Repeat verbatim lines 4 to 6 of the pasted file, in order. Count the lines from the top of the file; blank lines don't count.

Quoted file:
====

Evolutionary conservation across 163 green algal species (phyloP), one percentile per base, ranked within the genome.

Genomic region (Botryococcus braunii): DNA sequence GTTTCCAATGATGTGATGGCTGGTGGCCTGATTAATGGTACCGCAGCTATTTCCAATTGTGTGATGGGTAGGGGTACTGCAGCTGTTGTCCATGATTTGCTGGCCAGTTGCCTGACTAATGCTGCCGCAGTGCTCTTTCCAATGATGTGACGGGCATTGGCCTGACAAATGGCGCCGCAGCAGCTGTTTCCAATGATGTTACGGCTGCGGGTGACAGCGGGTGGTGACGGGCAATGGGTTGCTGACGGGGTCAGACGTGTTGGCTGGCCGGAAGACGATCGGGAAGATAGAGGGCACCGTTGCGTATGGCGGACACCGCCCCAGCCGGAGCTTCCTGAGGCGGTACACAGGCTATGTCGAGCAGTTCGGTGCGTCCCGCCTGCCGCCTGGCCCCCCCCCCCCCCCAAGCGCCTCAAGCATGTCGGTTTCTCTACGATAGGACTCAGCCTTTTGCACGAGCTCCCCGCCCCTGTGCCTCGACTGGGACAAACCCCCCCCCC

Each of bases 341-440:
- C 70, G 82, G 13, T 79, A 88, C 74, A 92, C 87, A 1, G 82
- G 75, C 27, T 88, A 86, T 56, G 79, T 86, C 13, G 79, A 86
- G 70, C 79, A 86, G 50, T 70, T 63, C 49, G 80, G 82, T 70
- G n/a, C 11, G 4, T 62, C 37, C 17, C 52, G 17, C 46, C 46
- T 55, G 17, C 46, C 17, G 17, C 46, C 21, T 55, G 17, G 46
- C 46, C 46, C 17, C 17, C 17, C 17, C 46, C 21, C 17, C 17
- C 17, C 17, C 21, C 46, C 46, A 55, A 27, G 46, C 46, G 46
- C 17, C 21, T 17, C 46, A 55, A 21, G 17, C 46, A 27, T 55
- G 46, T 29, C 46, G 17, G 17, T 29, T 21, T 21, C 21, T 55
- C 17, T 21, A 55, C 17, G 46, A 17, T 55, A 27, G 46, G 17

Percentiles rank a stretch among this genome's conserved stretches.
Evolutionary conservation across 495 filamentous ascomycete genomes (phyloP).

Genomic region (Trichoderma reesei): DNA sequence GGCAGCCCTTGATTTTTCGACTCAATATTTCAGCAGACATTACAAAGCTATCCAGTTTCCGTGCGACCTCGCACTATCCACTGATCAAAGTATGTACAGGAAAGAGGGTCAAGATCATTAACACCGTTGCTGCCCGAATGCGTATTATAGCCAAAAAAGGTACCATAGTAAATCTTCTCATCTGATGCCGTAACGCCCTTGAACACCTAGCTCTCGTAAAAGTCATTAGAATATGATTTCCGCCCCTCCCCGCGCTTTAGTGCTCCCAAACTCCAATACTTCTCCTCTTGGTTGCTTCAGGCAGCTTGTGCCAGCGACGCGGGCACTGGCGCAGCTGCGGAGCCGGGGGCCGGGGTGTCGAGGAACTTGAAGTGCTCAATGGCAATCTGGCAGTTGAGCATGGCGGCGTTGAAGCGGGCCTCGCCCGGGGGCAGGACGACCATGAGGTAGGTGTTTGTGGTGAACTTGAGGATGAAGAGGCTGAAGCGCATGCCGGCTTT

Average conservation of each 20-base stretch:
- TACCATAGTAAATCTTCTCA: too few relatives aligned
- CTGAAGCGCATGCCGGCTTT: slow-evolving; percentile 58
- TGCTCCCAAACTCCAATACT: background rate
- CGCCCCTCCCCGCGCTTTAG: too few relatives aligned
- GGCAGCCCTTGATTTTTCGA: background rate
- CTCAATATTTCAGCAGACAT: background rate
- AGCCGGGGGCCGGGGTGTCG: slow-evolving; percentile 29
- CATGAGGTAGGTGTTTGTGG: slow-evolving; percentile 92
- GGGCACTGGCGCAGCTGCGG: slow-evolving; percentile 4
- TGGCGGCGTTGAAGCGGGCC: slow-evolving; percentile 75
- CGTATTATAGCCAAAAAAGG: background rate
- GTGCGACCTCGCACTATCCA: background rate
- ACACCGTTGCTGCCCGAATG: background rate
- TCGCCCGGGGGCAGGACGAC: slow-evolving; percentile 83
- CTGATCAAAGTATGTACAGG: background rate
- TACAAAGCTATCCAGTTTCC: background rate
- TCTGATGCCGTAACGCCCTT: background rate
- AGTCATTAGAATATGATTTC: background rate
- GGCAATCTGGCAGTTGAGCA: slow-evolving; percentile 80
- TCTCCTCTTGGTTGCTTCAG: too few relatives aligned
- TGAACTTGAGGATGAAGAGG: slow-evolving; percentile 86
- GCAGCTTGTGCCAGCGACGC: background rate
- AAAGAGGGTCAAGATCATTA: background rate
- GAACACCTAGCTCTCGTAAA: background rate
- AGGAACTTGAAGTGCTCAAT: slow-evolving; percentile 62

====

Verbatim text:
- C 70, G 82, G 13, T 79, A 88, C 74, A 92, C 87, A 1, G 82
- G 75, C 27, T 88, A 86, T 56, G 79, T 86, C 13, G 79, A 86
- G 70, C 79, A 86, G 50, T 70, T 63, C 49, G 80, G 82, T 70